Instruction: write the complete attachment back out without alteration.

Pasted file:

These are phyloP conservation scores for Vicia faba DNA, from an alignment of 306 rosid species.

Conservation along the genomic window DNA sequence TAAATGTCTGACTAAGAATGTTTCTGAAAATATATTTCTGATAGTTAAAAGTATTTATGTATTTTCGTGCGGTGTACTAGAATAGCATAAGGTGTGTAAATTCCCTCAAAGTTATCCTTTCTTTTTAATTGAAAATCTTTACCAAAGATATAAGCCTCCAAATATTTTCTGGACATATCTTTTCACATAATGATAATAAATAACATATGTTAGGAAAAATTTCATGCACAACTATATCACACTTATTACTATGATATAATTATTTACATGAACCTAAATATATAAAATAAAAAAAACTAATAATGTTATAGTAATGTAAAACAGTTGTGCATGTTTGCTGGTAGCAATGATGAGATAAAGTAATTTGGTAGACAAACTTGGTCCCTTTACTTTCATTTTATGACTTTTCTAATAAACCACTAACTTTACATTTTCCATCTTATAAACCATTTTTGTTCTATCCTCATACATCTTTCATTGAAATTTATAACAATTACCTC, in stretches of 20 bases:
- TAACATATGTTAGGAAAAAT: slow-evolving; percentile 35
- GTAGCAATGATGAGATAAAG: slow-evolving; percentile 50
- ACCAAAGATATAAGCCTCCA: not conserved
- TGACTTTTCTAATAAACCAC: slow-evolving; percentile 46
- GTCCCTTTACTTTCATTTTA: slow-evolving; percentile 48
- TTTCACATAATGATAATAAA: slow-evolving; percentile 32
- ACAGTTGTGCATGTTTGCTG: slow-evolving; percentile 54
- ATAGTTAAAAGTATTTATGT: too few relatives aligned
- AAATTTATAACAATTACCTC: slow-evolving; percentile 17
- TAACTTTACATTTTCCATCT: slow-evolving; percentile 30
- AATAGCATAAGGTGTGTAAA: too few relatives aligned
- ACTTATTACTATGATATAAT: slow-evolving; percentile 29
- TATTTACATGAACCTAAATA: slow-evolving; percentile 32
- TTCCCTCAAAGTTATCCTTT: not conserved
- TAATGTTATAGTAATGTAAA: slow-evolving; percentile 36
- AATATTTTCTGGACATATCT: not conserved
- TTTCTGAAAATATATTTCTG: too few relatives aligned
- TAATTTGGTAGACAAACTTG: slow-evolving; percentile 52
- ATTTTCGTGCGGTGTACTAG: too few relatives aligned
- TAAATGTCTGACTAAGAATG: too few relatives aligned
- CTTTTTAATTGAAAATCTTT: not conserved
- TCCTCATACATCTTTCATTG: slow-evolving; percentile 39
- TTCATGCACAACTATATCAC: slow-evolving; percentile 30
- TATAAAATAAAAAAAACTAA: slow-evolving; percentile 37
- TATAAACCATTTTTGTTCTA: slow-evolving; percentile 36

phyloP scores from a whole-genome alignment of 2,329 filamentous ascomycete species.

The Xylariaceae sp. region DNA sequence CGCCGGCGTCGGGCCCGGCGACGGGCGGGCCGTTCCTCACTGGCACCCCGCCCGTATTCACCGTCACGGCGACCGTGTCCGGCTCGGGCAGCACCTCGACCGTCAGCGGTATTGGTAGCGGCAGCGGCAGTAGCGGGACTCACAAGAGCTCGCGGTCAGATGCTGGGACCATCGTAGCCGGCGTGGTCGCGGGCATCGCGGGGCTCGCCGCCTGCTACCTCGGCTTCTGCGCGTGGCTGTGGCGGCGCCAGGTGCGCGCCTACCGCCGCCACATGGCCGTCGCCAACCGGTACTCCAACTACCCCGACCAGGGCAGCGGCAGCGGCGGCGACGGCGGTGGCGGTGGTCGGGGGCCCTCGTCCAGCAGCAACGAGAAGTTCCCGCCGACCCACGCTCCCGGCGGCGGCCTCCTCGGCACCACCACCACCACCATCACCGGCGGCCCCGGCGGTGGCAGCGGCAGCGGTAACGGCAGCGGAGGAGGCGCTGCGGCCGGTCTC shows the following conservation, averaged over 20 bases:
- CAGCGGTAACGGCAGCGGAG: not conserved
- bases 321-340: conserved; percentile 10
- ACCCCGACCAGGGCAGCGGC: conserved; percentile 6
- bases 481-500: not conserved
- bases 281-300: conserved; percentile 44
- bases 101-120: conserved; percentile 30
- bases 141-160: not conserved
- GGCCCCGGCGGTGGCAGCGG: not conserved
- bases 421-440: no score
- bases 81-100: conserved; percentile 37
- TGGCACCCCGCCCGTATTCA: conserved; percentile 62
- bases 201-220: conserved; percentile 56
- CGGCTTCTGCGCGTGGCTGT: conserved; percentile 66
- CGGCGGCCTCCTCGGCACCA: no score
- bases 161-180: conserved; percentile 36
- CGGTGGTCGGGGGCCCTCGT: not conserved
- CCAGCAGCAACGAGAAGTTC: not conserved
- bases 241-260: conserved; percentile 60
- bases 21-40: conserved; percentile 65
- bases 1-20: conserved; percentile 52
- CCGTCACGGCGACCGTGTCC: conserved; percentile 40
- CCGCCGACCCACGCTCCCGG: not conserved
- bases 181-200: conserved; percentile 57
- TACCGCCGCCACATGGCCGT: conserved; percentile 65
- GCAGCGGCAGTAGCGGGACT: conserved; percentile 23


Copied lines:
These are phyloP conservation scores for Vicia faba DNA, from an alignment of 306 rosid species.

Conservation along the genomic window DNA sequence TAAATGTCTGACTAAGAATGTTTCTGAAAATATATTTCTGATAGTTAAAAGTATTTATGTATTTTCGTGCGGTGTACTAGAATAGCATAAGGTGTGTAAATTCCCTCAAAGTTATCCTTTCTTTTTAATTGAAAATCTTTACCAAAGATATAAGCCTCCAAATATTTTCTGGACATATCTTTTCACATAATGATAATAAATAACATATGTTAGGAAAAATTTCATGCACAACTATATCACACTTATTACTATGATATAATTATTTACATGAACCTAAATATATAAAATAAAAAAAACTAATAATGTTATAGTAATGTAAAACAGTTGTGCATGTTTGCTGGTAGCAATGATGAGATAAAGTAATTTGGTAGACAAACTTGGTCCCTTTACTTTCATTTTATGACTTTTCTAATAAACCACTAACTTTACATTTTCCATCTTATAAACCATTTTTGTTCTATCCTCATACATCTTTCATTGAAATTTATAACAATTACCTC, in stretches of 20 bases:
- TAACATATGTTAGGAAAAAT: slow-evolving; percentile 35
- GTAGCAATGATGAGATAAAG: slow-evolving; percentile 50
- ACCAAAGATATAAGCCTCCA: not conserved
- TGACTTTTCTAATAAACCAC: slow-evolving; percentile 46
- GTCCCTTTACTTTCATTTTA: slow-evolving; percentile 48
- TTTCACATAATGATAATAAA: slow-evolving; percentile 32
- ACAGTTGTGCATGTTTGCTG: slow-evolving; percentile 54
- ATAGTTAAAAGTATTTATGT: too few relatives aligned
- AAATTTATAACAATTACCTC: slow-evolving; percentile 17
- TAACTTTACATTTTCCATCT: slow-evolving; percentile 30
- AATAGCATAAGGTGTGTAAA: too few relatives aligned
- ACTTATTACTATGATATAAT: slow-evolving; percentile 29
- TATTTACATGAACCTAAATA: slow-evolving; percentile 32
- TTCCCTCAAAGTTATCCTTT: not conserved
- TAATGTTATAGTAATGTAAA: slow-evolving; percentile 36
- AATATTTTCTGGACATATCT: not conserved
- TTTCTGAAAATATATTTCTG: too few relatives aligned
- TAATTTGGTAGACAAACTTG: slow-evolving; percentile 52
- ATTTTCGTGCGGTGTACTAG: too few relatives aligned
- TAAATGTCTGACTAAGAATG: too few relatives aligned
- CTTTTTAATTGAAAATCTTT: not conserved
- TCCTCATACATCTTTCATTG: slow-evolving; percentile 39
- TTCATGCACAACTATATCAC: slow-evolving; percentile 30
- TATAAAATAAAAAAAACTAA: slow-evolving; percentile 37
- TATAAACCATTTTTGTTCTA: slow-evolving; percentile 36

phyloP scores from a whole-genome alignment of 2,329 filamentous ascomycete species.

The Xylariaceae sp. region DNA sequence CGCCGGCGTCGGGCCCGGCGACGGGCGGGCCGTTCCTCACTGGCACCCCGCCCGTATTCACCGTCACGGCGACCGTGTCCGGCTCGGGCAGCACCTCGACCGTCAGCGGTATTGGTAGCGGCAGCGGCAGTAGCGGGACTCACAAGAGCTCGCGGTCAGATGCTGGGACCATCGTAGCCGGCGTGGTCGCGGGCATCGCGGGGCTCGCCGCCTGCTACCTCGGCTTCTGCGCGTGGCTGTGGCGGCGCCAGGTGCGCGCCTACCGCCGCCACATGGCCGTCGCCAACCGGTACTCCAACTACCCCGACCAGGGCAGCGGCAGCGGCGGCGACGGCGGTGGCGGTGGTCGGGGGCCCTCGTCCAGCAGCAACGAGAAGTTCCCGCCGACCCACGCTCCCGGCGGCGGCCTCCTCGGCACCACCACCACCACCATCACCGGCGGCCCCGGCGGTGGCAGCGGCAGCGGTAACGGCAGCGGAGGAGGCGCTGCGGCCGGTCTC shows the following conservation, averaged over 20 bases:
- CAGCGGTAACGGCAGCGGAG: not conserved
- bases 321-340: conserved; percentile 10
- ACCCCGACCAGGGCAGCGGC: conserved; percentile 6
- bases 481-500: not conserved
- bases 281-300: conserved; percentile 44
- bases 101-120: conserved; percentile 30
- bases 141-160: not conserved
- GGCCCCGGCGGTGGCAGCGG: not conserved
- bases 421-440: no score
- bases 81-100: conserved; percentile 37
- TGGCACCCCGCCCGTATTCA: conserved; percentile 62
- bases 201-220: conserved; percentile 56
- CGGCTTCTGCGCGTGGCTGT: conserved; percentile 66
- CGGCGGCCTCCTCGGCACCA: no score
- bases 161-180: conserved; percentile 36
- CGGTGGTCGGGGGCCCTCGT: not conserved
- CCAGCAGCAACGAGAAGTTC: not conserved
- bases 241-260: conserved; percentile 60
- bases 21-40: conserved; percentile 65
- bases 1-20: conserved; percentile 52
- CCGTCACGGCGACCGTGTCC: conserved; percentile 40
- CCGCCGACCCACGCTCCCGG: not conserved
- bases 181-200: conserved; percentile 57
- TACCGCCGCCACATGGCCGT: conserved; percentile 65
- GCAGCGGCAGTAGCGGGACT: conserved; percentile 23